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This article is part of the supplement: International Conference on Prevention & Infection Control (ICPIC 2011)

Open Access Poster presentation

Hand hygiene compliance at neonate intensive care unit in a Brazilian hospital

LR Barbosa1*, MAS Rego2, AM Santos3 and S Colacioppo4

  • * Corresponding author: LR Barbosa

Author Affiliations

1 Scientific, GOJO América Latina, São Paulo, Brazil

2 Scientific, Universidade Federal de Minas Gerais, Belo Horizonte, Brazil

3 Scientific, Rumel Santos Healthcare Training and Consulting, Calgary, Canada

4 Scientific, Universidade de São Paulo, São Paulo, Brazil

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BMC Proceedings 2011, 5(Suppl 6):P128  doi:10.1186/1753-6561-5-S6-P128


The electronic version of this article is the complete one and can be found online at: http://www.biomedcentral.com/1753-6561/5/S6/P128


Published:29 June 2011

© 2011 Barbosa et al; licensee BioMed Central Ltd.

This is an open access article distributed under the terms of the Creative Commons Attribution License (http://creativecommons.org/licenses/by/2.0), which permits unrestricted use, distribution, and reproduction in any medium, provided the original work is properly cited.

Introduction / objectives

Several factors influence compliance to hand hygiene (HH) and different variables can be evaluated to improve quality of care assessment, incentive for performance improvement, outbreak investigation and infrastructure design.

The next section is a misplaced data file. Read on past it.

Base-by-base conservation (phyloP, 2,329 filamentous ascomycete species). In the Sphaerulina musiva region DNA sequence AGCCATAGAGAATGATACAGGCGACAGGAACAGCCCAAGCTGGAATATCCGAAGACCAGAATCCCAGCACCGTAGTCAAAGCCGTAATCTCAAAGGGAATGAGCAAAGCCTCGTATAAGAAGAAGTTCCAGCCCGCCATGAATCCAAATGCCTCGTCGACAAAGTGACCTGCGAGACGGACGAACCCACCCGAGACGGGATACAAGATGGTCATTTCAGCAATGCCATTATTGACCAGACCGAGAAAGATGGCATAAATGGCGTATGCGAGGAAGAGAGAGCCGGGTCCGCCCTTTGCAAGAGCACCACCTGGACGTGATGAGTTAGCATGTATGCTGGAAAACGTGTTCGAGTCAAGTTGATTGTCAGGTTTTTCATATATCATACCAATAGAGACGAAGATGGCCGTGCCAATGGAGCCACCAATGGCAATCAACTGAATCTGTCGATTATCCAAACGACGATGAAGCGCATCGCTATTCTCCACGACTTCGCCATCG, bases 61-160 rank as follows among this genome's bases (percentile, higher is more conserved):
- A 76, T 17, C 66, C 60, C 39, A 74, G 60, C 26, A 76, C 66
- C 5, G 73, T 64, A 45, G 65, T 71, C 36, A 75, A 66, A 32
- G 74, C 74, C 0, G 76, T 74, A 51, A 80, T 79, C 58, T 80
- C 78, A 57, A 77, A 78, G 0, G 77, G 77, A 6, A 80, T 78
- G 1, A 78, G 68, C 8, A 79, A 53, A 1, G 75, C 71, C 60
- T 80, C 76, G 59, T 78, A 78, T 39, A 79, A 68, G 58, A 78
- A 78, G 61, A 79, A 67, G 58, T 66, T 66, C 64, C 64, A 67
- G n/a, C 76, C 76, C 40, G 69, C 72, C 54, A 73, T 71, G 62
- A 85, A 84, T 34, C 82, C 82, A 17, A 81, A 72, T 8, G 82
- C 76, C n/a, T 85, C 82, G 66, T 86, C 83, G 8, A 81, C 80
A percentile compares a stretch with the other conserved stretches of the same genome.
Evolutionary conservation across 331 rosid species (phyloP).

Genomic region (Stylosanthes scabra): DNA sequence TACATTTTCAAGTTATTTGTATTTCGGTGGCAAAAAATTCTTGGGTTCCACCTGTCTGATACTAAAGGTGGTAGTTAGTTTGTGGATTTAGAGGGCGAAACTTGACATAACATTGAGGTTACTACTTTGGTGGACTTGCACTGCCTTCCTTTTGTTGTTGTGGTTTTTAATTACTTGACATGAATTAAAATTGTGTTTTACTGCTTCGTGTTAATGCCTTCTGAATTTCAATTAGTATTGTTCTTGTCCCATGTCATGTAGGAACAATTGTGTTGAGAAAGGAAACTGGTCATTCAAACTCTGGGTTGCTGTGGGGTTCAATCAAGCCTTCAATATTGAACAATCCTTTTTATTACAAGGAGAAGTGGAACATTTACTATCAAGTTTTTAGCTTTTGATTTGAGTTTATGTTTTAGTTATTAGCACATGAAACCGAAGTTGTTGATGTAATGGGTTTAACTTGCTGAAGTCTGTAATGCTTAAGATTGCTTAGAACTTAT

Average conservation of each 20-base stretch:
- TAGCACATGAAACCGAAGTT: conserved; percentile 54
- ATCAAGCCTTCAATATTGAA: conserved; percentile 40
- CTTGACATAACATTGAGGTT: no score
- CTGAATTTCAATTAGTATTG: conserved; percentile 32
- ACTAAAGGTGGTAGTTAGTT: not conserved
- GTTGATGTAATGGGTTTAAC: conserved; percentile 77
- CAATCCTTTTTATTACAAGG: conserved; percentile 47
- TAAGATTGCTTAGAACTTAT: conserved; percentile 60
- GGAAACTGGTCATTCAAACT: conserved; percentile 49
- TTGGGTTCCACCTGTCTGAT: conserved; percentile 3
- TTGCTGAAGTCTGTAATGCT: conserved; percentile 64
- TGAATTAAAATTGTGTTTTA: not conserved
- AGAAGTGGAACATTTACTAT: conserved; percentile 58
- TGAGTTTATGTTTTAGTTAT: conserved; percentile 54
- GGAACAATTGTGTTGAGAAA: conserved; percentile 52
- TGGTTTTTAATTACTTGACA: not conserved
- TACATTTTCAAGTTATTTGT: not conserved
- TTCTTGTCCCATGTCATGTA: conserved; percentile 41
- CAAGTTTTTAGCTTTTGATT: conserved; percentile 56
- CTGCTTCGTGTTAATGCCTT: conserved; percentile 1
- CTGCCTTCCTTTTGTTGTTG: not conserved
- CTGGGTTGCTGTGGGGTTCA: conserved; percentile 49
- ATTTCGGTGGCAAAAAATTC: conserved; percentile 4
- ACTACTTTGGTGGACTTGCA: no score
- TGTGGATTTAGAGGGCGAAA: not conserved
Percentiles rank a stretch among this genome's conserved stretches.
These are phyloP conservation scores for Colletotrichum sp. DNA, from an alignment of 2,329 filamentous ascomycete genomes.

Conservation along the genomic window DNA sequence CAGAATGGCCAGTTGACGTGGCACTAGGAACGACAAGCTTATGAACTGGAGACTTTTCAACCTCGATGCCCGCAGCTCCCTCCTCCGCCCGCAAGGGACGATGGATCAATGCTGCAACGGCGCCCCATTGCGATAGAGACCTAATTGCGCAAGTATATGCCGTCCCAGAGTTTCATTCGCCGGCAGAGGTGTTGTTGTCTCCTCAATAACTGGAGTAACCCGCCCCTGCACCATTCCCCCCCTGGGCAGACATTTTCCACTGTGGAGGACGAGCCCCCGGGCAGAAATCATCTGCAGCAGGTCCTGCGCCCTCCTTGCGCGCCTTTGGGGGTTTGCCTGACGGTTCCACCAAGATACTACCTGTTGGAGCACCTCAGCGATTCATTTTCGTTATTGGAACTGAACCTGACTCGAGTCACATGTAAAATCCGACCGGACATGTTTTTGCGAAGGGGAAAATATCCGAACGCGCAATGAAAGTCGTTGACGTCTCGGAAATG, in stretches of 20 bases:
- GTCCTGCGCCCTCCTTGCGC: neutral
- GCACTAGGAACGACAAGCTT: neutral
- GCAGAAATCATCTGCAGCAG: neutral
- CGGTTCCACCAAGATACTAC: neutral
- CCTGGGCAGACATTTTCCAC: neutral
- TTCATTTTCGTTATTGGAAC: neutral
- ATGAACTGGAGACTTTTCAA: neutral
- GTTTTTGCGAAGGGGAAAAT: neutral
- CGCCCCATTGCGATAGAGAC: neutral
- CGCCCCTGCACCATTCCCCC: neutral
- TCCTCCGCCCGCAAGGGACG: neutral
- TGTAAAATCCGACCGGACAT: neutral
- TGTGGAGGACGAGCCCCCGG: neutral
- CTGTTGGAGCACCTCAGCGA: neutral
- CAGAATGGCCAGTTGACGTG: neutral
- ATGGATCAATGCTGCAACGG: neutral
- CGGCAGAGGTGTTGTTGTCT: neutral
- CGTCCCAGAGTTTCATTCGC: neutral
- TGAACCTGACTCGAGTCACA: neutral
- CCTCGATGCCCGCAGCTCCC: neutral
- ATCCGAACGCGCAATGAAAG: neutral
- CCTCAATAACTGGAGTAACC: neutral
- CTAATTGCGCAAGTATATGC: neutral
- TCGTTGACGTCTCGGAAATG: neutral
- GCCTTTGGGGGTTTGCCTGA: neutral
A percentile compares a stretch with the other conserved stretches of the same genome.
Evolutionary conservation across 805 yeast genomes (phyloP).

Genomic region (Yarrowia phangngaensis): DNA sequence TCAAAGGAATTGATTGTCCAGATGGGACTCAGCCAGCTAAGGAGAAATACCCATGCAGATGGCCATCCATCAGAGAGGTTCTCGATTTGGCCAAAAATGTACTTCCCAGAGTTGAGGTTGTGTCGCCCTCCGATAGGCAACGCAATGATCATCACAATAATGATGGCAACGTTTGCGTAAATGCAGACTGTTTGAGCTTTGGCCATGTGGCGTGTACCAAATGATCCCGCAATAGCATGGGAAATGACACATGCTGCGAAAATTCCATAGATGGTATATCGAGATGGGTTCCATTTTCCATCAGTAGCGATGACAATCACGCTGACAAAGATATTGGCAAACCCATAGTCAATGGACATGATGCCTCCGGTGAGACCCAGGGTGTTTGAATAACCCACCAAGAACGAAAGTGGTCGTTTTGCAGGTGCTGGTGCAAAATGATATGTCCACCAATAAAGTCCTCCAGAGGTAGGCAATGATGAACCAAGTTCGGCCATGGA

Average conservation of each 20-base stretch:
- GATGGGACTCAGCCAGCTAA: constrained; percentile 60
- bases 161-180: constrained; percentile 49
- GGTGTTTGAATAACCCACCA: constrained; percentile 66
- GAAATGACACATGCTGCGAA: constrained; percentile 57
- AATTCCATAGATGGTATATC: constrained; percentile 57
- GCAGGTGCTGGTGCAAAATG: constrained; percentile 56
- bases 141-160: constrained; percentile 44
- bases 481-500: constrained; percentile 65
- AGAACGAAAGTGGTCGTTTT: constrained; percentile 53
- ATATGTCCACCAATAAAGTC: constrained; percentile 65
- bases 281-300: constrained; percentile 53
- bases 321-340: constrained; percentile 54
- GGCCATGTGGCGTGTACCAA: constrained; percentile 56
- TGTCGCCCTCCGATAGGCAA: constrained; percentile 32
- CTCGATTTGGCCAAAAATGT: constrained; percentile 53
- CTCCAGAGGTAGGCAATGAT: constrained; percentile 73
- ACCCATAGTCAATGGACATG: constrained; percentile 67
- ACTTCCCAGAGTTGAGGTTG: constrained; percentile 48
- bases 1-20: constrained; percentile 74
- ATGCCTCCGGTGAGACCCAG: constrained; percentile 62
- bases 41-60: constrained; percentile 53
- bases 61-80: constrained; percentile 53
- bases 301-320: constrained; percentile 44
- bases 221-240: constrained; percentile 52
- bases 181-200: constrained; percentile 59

Objective

To describe the general compliance to HH associated with variablesof interest in a study of direct observation (DO) in a Neonate Intensive Care Unit (NICU) in a University Public Hospital.

Methods

DO was performed by 10 observers. Variables were # beds, # health care workers, professional category, type of opportunity, day of week, time of the day and product used. Statistical analysis used software Stata and SPSS for Windows.

Results

A total of 7,324 opportunities for HH were identified during 255 1 hour DO periods from December 2008 to March 2009. Overall compliance rate 50.2%. 69.5% for medical doctor (MD), 60.8% for other professionals (OP), 48.7% for nurses (RN) representing respectively 10.8%, 12% and 70.3% of all opportunities. Highest compliance was before aseptic procedure for MD and OP (100% for both) and after touching patient surroundings for RN (73.1%). Lowest compliance was after patient contact for all categories: 52% (MD), 42.7% (OP) and 36.7% (RN). 55% of HH were performed with soap and water, 23.1% with alcohol-based hand rub (ABHR) and 21.9% with soap and water followed by ABHR.

Conclusion

DO study results indicated that the NICU did not follow CDC 2002 guideline recommendation for HH. Compliance may be improved by focusing on the opportunities to perform HH using ABHR products.

Disclosure of interest

L. Barbosa Employee of Luciana Barbosa is an employee of GOJO América Latina, M. A. Rego: None declared, A. Santos: None declared, S. Colacioppo: None declared.